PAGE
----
"Confusion happens in organisations because people don't know how decisions are made. Make it clear how decisions are made and communicate that process back. It gives people the confidence to innovate and to think differently," he says, before focusing on the associated requirement for continued skills development.
"Have the right people for the journey. If you don't have these skills, be prepared to change your organisation. Become hyper-connected -- buddy up with the people at startups who are trying to eat your lunch as they want the kudos of being associated with a big company, too."
3. Just get on with it
Markus Perkmann, associate professor of technology and innovation management at Imperial College Business School, says organisations must focus on creating the right culture to support change. He says innovation is a two-step process, where executives need to think of the supporting ecosystem first and then enable entrepreneurial initiatives within the company.
"It's easy to say the old skills are irrelevant," he says, referring to suggestions that digital businesses require new types of professionals. "Rather than looking at external threats as disruptive, existing corporations need to look at the resources they already have and think of that expertise as a positive. Executives must recognise that existing strengths matter, too."
He says executive are often concerned that being creative -- and, perhaps, making existing products and services cheaper -- can lead to the cannibalisation of their own business. The key is to show sponsors across the rest of the business that innovation can create measurable benefits, particularly for the customer.
"Get some projects off the ground and get the senior management interested," says Perkmann. "Running specific projects and understanding the customer is an area where companies could often do more in terms of innovation."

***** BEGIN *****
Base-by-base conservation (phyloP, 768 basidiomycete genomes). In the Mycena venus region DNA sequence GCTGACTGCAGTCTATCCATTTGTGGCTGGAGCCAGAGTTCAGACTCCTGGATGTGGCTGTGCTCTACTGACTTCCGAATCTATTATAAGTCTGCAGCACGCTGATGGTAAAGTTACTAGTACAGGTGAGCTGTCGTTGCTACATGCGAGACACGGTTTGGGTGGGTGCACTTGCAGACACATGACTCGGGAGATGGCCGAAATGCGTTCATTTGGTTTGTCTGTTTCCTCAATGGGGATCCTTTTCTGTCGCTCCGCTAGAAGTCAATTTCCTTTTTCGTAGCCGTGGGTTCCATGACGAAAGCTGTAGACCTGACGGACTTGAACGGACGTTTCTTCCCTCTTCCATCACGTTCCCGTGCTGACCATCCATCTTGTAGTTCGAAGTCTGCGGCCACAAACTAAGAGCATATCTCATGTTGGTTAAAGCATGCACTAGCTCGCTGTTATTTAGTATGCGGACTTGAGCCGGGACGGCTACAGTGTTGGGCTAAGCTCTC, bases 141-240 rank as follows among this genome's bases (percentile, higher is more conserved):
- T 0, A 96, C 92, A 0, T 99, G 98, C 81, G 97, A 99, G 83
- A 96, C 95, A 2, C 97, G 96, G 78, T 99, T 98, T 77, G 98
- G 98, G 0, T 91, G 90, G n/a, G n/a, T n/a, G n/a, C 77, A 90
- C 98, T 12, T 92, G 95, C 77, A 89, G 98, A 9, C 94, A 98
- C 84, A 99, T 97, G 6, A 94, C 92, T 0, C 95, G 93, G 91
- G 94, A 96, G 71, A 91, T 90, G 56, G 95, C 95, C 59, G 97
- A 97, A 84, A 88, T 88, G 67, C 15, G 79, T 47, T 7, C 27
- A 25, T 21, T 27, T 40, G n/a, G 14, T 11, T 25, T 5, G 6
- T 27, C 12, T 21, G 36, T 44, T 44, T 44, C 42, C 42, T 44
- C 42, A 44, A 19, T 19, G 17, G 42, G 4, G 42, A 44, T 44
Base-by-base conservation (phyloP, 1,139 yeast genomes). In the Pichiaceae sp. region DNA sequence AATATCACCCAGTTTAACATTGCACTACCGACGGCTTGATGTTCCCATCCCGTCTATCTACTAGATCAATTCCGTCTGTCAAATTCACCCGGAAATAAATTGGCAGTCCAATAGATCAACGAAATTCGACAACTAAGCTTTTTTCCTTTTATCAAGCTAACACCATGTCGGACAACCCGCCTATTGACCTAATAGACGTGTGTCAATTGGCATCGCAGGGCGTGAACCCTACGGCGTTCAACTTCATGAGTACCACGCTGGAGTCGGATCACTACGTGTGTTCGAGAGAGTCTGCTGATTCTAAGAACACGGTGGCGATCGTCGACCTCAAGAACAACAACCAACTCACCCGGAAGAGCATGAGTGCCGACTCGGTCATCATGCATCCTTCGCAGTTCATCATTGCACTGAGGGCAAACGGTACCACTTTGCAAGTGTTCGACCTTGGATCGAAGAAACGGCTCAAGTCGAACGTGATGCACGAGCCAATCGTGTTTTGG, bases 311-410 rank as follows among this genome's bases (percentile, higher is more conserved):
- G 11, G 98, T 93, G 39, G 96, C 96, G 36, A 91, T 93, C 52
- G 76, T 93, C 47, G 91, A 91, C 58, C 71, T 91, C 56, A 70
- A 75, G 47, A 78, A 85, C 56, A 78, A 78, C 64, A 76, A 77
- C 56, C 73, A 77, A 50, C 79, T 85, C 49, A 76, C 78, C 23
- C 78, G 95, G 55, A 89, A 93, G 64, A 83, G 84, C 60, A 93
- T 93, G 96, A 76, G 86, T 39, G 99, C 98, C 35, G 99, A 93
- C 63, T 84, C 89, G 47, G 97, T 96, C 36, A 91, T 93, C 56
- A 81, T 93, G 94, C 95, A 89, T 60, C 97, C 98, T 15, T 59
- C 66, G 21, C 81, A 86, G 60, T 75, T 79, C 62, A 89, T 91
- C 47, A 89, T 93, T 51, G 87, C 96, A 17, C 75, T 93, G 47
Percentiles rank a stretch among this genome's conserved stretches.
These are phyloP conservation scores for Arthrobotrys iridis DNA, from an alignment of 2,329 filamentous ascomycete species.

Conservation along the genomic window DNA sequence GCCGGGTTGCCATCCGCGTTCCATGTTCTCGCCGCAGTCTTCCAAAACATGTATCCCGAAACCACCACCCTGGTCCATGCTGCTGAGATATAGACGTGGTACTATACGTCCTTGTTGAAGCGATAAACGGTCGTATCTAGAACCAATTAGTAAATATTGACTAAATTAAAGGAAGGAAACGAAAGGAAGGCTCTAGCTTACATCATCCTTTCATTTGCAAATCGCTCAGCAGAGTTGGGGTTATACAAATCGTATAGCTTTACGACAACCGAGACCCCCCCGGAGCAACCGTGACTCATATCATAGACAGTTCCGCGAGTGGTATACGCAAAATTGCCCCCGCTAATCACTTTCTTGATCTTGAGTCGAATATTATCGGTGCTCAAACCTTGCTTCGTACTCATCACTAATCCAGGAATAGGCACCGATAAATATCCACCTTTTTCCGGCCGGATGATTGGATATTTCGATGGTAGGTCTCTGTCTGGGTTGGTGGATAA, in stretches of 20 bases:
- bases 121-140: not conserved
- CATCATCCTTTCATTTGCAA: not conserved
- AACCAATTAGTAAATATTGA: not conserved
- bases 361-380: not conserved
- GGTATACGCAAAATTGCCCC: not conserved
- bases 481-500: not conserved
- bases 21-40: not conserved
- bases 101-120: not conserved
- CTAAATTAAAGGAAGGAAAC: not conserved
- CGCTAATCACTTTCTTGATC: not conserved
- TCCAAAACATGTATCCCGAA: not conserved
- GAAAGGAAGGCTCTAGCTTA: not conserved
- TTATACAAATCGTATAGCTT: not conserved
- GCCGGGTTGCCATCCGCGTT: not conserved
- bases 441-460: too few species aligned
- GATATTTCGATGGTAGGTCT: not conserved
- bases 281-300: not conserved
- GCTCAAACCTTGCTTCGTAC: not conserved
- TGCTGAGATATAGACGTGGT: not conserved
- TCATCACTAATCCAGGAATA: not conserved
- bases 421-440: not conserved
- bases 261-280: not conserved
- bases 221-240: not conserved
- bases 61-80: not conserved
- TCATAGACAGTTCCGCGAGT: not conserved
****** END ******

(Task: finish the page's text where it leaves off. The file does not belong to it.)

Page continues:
4. Recognise that sectors and business models are blurring
K Ananth Krishnan, TCS' CTO, agrees that the customer holds the key for businesses looking to make the most of innovation. He says the power of connectivity available to everyone today was unimaginable 10 years ago. Now, the digital consumer is social, networked, and helping to create a tremendous churn in business models.
"Every executive in every industry wants to know what's happening in other sectors -- you have to think across boundaries," says Krishnan. "It's no longer sufficient to focus on how your own industry operates right now. Change is fundamental. And that's a huge opportunity for every business."
He points to the cross-sector interests of companies like Amazon and Apple, and suggests the boundaries between industries are blurring. "The hyper-connected world is affecting the very fabric of companies and business models," he says.
"The way we create new products and services is going to be dramatically impacted. We've been trained to think that any product we create is built to last. Now the lifecycle might be years, months, or simply weeks. It's disposable IT -- if you were going to build something for just six months, would you build it differently? The answer is 'yes'."